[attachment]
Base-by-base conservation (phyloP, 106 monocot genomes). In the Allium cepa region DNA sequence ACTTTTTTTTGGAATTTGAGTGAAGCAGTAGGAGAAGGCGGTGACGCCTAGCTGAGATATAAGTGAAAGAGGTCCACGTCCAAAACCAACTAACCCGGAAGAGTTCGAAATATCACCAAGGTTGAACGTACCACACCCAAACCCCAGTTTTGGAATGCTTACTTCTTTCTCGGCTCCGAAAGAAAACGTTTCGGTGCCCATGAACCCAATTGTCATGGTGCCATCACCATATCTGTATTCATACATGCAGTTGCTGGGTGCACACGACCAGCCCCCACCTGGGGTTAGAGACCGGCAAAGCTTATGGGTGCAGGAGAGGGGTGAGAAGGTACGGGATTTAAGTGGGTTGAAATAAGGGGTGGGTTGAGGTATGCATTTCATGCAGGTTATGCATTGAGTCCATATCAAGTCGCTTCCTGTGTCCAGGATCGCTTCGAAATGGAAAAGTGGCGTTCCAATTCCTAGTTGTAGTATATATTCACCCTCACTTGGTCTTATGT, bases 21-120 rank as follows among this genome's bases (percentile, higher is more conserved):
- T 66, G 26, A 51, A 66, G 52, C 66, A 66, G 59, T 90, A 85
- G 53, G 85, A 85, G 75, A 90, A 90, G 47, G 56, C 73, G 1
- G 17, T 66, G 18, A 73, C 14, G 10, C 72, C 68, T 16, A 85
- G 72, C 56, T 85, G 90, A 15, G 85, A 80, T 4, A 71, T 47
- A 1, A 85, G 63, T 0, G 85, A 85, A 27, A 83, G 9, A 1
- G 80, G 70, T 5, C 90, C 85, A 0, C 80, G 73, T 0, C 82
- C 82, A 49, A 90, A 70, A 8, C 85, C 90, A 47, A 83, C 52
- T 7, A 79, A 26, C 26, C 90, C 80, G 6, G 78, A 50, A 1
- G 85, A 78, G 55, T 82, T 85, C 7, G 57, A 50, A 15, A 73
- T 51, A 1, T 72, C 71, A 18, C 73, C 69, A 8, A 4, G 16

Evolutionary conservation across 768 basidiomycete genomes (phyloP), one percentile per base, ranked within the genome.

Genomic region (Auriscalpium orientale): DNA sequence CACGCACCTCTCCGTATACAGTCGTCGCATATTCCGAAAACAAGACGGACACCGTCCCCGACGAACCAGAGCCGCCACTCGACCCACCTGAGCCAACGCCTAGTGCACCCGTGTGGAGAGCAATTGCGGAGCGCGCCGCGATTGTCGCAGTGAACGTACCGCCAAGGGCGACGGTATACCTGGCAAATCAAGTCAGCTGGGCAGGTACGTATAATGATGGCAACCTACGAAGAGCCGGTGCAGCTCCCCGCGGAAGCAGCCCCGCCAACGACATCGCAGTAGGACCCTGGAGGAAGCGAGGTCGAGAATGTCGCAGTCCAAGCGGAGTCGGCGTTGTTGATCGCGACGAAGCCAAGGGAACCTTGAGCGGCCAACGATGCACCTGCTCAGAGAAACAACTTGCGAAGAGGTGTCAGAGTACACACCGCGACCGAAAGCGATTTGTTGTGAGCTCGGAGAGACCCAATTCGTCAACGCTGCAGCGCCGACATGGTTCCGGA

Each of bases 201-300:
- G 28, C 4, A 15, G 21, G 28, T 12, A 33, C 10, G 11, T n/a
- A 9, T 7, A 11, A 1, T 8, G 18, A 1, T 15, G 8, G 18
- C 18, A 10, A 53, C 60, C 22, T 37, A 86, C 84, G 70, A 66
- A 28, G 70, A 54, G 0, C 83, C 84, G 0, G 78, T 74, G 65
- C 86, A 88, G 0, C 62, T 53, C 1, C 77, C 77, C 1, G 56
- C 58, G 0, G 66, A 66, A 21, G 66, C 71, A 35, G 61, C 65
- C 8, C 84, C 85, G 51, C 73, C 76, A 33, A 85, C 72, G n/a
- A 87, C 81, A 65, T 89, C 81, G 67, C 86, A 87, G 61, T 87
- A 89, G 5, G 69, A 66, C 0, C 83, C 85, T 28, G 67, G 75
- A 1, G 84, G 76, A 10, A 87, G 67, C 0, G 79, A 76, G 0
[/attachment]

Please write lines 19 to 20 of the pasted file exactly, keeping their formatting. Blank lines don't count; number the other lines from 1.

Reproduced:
- C 86, A 88, G 0, C 62, T 53, C 1, C 77, C 77, C 1, G 56
- C 58, G 0, G 66, A 66, A 21, G 66, C 71, A 35, G 61, C 65